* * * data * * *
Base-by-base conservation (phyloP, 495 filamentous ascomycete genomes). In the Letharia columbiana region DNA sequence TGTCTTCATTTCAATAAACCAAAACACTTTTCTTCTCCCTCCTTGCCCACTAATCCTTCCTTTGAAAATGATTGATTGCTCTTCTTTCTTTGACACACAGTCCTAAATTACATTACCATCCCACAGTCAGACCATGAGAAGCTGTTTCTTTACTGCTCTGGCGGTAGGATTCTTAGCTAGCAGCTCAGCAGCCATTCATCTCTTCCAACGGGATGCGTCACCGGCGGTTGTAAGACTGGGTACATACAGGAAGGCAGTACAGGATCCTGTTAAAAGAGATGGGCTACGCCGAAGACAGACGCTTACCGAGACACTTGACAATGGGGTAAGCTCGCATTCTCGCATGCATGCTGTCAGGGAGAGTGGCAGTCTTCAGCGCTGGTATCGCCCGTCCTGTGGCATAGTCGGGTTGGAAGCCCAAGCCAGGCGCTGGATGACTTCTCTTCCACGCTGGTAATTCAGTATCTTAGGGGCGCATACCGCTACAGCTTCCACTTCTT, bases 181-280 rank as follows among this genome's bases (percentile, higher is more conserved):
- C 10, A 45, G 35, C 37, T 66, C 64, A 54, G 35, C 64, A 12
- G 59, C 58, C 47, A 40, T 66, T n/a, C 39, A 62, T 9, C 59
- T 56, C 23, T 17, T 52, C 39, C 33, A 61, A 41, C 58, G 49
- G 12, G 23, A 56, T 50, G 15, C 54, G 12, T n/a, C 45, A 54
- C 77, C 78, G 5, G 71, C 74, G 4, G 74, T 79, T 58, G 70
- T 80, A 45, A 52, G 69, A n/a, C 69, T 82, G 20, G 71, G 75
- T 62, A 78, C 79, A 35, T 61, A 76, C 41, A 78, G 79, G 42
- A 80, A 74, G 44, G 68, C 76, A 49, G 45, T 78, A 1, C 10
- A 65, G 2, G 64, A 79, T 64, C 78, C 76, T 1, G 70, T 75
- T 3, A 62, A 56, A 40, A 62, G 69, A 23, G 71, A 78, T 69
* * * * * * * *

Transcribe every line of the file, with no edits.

Base-by-base conservation (phyloP, 495 filamentous ascomycete genomes). In the Letharia columbiana region DNA sequence TGTCTTCATTTCAATAAACCAAAACACTTTTCTTCTCCCTCCTTGCCCACTAATCCTTCCTTTGAAAATGATTGATTGCTCTTCTTTCTTTGACACACAGTCCTAAATTACATTACCATCCCACAGTCAGACCATGAGAAGCTGTTTCTTTACTGCTCTGGCGGTAGGATTCTTAGCTAGCAGCTCAGCAGCCATTCATCTCTTCCAACGGGATGCGTCACCGGCGGTTGTAAGACTGGGTACATACAGGAAGGCAGTACAGGATCCTGTTAAAAGAGATGGGCTACGCCGAAGACAGACGCTTACCGAGACACTTGACAATGGGGTAAGCTCGCATTCTCGCATGCATGCTGTCAGGGAGAGTGGCAGTCTTCAGCGCTGGTATCGCCCGTCCTGTGGCATAGTCGGGTTGGAAGCCCAAGCCAGGCGCTGGATGACTTCTCTTCCACGCTGGTAATTCAGTATCTTAGGGGCGCATACCGCTACAGCTTCCACTTCTT, bases 181-280 rank as follows among this genome's bases (percentile, higher is more conserved):
- C 10, A 45, G 35, C 37, T 66, C 64, A 54, G 35, C 64, A 12
- G 59, C 58, C 47, A 40, T 66, T n/a, C 39, A 62, T 9, C 59
- T 56, C 23, T 17, T 52, C 39, C 33, A 61, A 41, C 58, G 49
- G 12, G 23, A 56, T 50, G 15, C 54, G 12, T n/a, C 45, A 54
- C 77, C 78, G 5, G 71, C 74, G 4, G 74, T 79, T 58, G 70
- T 80, A 45, A 52, G 69, A n/a, C 69, T 82, G 20, G 71, G 75
- T 62, A 78, C 79, A 35, T 61, A 76, C 41, A 78, G 79, G 42
- A 80, A 74, G 44, G 68, C 76, A 49, G 45, T 78, A 1, C 10
- A 65, G 2, G 64, A 79, T 64, C 78, C 76, T 1, G 70, T 75
- T 3, A 62, A 56, A 40, A 62, G 69, A 23, G 71, A 78, T 69